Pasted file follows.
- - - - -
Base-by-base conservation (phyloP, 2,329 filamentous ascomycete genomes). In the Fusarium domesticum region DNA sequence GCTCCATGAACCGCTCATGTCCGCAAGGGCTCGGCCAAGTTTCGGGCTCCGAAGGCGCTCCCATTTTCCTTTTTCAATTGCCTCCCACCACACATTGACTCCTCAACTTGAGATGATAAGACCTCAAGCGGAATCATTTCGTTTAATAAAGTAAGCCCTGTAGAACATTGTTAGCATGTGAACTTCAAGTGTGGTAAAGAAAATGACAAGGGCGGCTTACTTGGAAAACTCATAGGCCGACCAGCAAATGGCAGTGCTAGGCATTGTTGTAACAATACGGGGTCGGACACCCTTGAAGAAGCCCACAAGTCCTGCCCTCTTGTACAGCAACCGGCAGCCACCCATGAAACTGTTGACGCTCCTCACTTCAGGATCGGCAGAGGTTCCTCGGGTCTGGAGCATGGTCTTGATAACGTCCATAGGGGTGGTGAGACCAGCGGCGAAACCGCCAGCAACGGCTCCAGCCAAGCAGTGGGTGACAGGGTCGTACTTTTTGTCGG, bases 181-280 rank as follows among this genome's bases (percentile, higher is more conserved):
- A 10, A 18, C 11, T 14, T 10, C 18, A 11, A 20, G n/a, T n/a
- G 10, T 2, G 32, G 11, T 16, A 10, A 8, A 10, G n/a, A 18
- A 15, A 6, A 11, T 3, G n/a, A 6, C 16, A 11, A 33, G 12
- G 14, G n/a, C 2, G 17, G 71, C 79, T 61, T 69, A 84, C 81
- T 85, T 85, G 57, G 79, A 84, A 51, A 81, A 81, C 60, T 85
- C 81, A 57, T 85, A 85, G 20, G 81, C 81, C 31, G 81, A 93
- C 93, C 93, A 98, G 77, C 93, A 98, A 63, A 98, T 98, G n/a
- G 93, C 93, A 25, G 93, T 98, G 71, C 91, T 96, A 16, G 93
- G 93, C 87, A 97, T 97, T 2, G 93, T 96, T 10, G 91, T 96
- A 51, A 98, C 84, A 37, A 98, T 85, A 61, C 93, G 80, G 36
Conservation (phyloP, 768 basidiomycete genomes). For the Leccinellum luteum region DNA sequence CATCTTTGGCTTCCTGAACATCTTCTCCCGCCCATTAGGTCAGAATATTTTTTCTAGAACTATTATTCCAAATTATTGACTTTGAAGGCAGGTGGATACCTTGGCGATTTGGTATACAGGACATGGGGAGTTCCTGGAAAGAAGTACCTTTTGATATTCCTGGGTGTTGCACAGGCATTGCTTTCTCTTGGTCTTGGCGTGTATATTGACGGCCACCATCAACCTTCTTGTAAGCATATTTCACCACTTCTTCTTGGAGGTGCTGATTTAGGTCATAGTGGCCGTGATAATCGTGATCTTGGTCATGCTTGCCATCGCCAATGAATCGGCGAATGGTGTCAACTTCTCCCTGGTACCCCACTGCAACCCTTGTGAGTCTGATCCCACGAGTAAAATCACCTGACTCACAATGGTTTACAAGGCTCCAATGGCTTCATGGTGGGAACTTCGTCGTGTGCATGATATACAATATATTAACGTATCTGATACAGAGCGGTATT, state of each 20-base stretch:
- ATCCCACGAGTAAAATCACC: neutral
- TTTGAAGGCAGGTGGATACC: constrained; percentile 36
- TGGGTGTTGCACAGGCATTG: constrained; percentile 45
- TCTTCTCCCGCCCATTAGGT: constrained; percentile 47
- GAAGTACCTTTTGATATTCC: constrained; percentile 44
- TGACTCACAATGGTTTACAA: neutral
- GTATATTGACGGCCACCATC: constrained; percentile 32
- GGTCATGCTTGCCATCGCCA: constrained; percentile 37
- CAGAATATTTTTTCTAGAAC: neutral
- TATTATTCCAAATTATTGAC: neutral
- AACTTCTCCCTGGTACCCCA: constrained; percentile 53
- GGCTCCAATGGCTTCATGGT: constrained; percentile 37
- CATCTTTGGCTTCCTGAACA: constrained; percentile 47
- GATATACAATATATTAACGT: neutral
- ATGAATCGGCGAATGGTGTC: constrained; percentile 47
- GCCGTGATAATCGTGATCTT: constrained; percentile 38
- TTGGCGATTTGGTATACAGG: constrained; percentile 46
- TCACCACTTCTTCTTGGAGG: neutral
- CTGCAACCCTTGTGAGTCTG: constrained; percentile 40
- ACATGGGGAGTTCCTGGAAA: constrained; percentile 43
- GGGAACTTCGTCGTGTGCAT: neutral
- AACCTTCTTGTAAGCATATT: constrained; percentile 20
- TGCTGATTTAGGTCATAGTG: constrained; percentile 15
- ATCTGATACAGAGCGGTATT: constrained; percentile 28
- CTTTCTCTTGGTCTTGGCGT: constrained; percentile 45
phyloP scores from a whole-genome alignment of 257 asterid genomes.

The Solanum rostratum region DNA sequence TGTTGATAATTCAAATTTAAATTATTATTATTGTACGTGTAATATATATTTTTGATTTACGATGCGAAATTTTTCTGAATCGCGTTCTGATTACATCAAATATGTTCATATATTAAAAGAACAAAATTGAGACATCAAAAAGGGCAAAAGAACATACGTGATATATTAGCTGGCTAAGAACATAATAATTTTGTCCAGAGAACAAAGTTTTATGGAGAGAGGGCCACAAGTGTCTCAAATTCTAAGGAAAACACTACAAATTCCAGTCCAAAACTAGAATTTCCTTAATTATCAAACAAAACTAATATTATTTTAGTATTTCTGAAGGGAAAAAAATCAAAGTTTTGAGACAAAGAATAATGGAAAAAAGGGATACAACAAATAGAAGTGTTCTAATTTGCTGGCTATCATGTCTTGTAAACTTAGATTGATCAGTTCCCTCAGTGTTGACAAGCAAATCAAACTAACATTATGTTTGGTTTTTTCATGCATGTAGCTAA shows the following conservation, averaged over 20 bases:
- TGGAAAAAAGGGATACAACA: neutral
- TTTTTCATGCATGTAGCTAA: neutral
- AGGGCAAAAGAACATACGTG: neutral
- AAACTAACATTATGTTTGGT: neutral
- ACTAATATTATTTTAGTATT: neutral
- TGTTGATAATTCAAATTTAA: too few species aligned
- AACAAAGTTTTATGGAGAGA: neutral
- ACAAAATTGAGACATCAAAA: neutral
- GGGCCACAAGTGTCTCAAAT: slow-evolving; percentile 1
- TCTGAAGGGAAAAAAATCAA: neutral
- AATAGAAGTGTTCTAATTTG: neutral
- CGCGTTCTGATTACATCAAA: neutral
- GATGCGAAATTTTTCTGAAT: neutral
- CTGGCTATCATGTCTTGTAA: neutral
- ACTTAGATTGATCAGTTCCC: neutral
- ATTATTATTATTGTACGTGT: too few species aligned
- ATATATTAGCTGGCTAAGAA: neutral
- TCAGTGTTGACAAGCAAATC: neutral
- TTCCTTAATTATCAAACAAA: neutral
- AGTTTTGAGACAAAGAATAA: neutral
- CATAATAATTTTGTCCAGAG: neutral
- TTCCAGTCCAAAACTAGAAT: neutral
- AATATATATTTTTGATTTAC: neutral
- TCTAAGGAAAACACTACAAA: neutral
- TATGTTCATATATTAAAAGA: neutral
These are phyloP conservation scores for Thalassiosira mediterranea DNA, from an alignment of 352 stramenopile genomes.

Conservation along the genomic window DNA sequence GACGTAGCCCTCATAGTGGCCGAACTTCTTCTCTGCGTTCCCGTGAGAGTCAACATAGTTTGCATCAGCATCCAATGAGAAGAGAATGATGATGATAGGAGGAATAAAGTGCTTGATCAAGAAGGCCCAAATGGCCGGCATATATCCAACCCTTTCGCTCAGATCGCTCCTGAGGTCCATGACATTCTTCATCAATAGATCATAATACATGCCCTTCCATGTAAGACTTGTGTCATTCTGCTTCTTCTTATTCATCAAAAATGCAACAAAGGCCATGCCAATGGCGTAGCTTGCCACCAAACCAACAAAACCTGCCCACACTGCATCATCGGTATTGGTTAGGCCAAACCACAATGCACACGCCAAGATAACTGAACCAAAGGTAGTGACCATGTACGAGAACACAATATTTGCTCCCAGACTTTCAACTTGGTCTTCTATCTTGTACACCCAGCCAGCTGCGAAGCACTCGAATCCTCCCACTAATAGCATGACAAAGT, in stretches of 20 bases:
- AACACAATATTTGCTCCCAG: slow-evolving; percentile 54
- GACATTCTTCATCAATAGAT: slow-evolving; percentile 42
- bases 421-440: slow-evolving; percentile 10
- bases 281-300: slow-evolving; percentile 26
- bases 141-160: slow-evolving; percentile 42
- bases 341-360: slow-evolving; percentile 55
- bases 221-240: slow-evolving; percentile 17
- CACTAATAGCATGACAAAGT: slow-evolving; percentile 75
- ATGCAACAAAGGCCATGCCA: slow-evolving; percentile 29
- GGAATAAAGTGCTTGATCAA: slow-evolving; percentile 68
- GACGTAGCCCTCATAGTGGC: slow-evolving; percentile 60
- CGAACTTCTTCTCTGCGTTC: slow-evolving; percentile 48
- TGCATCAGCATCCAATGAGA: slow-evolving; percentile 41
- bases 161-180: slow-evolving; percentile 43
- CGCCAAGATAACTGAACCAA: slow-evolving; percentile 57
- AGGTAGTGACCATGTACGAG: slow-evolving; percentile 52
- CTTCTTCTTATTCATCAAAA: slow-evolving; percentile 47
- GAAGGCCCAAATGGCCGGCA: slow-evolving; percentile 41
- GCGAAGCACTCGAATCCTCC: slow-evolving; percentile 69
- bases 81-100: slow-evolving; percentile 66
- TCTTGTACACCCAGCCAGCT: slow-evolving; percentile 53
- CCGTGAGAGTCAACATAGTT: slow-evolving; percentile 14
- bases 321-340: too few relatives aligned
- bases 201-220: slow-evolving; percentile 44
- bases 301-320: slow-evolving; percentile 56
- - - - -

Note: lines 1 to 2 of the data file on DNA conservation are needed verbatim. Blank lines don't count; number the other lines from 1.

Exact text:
Base-by-base conservation (phyloP, 2,329 filamentous ascomycete genomes). In the Fusarium domesticum region DNA sequence GCTCCATGAACCGCTCATGTCCGCAAGGGCTCGGCCAAGTTTCGGGCTCCGAAGGCGCTCCCATTTTCCTTTTTCAATTGCCTCCCACCACACATTGACTCCTCAACTTGAGATGATAAGACCTCAAGCGGAATCATTTCGTTTAATAAAGTAAGCCCTGTAGAACATTGTTAGCATGTGAACTTCAAGTGTGGTAAAGAAAATGACAAGGGCGGCTTACTTGGAAAACTCATAGGCCGACCAGCAAATGGCAGTGCTAGGCATTGTTGTAACAATACGGGGTCGGACACCCTTGAAGAAGCCCACAAGTCCTGCCCTCTTGTACAGCAACCGGCAGCCACCCATGAAACTGTTGACGCTCCTCACTTCAGGATCGGCAGAGGTTCCTCGGGTCTGGAGCATGGTCTTGATAACGTCCATAGGGGTGGTGAGACCAGCGGCGAAACCGCCAGCAACGGCTCCAGCCAAGCAGTGGGTGACAGGGTCGTACTTTTTGTCGG, bases 181-280 rank as follows among this genome's bases (percentile, higher is more conserved):
- A 10, A 18, C 11, T 14, T 10, C 18, A 11, A 20, G n/a, T n/a